With his earlier films Juno and Thank You for Smoking, Oscar-nominated director Jason Reitman established himself as a smart, imaginative and wry storyteller with a penchant for provocative anti-heroes that defy conventional expectations. With his latest offering, Up in the Air, based on Walter Kirn’s 2001 novel of the same title, Reitman continues along the same lines with another off-beat protagonist, Ryan Bingham (George Clooney), a corporate downsizer who has remained happily airborne, coldly efficient and decidedly uncommitted for years. But just as Bingham is about to reach his coveted 10 million frequent flyer miles and finally make a connection with a passionate female business traveler, his prized life in the air is threatened. Aided by the creative talents of his regular below-the-line collaborators, Reitman has created a subtly humorous and deeply human story that is grounded in reality.
Below the Line: What attracted you to the book?
Jason Reitman: I was trying to make Thank You For Smoking. No one would finance that film. I was searching for something else. I happened to be in a bookstore.
There it was, sitting on the counter with a Christopher Buckley quote on top. I loved that it had a very tricky character to humanize, a man who fired people for a living, who believed in the idea of loneliness. It was also about something I hold dear—collecting air miles.
BTL: You’ve known cinematographer Eric Steelberg for years, working on Juno and short films before that. What makes for such a successful collaboration?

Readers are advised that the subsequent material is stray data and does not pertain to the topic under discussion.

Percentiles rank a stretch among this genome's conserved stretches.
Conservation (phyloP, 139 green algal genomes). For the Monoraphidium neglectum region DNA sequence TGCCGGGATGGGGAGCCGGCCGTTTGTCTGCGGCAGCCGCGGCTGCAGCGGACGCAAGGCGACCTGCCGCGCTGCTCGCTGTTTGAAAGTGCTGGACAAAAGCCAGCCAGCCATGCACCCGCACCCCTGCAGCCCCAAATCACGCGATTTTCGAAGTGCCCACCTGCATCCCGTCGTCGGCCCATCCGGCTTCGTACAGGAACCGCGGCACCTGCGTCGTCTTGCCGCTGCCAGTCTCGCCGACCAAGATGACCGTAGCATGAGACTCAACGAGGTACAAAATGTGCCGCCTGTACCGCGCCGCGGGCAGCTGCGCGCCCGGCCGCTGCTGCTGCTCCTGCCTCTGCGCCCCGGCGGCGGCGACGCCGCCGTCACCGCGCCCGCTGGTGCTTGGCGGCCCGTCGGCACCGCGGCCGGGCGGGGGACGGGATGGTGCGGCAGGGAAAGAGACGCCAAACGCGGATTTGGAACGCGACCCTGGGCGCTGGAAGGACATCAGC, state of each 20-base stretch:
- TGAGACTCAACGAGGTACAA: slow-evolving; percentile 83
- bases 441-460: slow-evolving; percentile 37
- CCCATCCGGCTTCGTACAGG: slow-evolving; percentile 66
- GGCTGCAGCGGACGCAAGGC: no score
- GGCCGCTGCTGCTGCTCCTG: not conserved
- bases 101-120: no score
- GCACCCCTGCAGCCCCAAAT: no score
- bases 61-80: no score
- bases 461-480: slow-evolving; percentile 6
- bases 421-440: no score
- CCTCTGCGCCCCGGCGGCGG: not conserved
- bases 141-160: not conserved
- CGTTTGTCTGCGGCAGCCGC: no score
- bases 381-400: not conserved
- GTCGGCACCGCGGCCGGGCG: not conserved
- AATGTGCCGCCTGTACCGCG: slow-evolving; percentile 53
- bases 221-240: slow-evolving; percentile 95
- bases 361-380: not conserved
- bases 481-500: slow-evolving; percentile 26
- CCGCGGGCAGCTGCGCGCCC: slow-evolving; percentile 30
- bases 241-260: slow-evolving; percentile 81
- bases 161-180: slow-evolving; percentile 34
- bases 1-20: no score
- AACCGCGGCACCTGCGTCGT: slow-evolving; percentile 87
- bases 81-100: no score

Reitman: Like any good relationship, communication is key. We know how to talk to each other.
We’re both artists who want to disappear and let the story be the only thing visible. We don’t do cool shots. Everything serves the story. I think most cinematographers want to be flamboyant.
It’s rare to get a DP who cares so much about the story that he doesn’t want to step in its way.
I’m a similar director.
If there’s one thing we do best, it’s that we keep each other honest. At the end of the day, the idea is to move people. Sometimes you need a devastating image to move people. Sometimes you need the camera to disappear. Our collaboration resulted in evocative imagery like Bingham standing in front of the window looking at the plane. That image burns into your memory. It was automatically the film’s poster. Then there are dialog scenes where you don’t notice the camera because you are lost in what people were saying.
BTL: What is your process with Eric?
Reitman: He reads the screenplay. We talk about it, look over photo books, watch movies together. We go to the sets. We each bring a camera and start taking photos of how we could potentially shoot this thing. We’re always having conversations about tone, about what you’re supposed to be feeling in any given scene.
BTL: How do you shape the story with editor Dana E. Glauberman, another continuing professional relationship?
Reitman: When I first send footage to Dana, I give her zero notes. I don’t want to push her in any direction. I want her natural reaction to the footage. Often she cuts a scene in a way I never intended, but it’ll be perfect. I literally won’t change a frame. When working with people, I think it’s best to allow them to express their instincts at first. When I get into the editing room, there is zero ego. We know each other so well—she’s like my work wife. We get along great. There are times when I jump on the Avid. For the most part, I watch and try to offer perspective to everything she’s cutting. We start at the beginning of the film and work our way to the end.
We get the movie working without music, and then we treat ourselves. It seems like a gift. It’s too easy cutting to music.
Music makes everything good. You make the movie as good as you can, then add music and let it sing.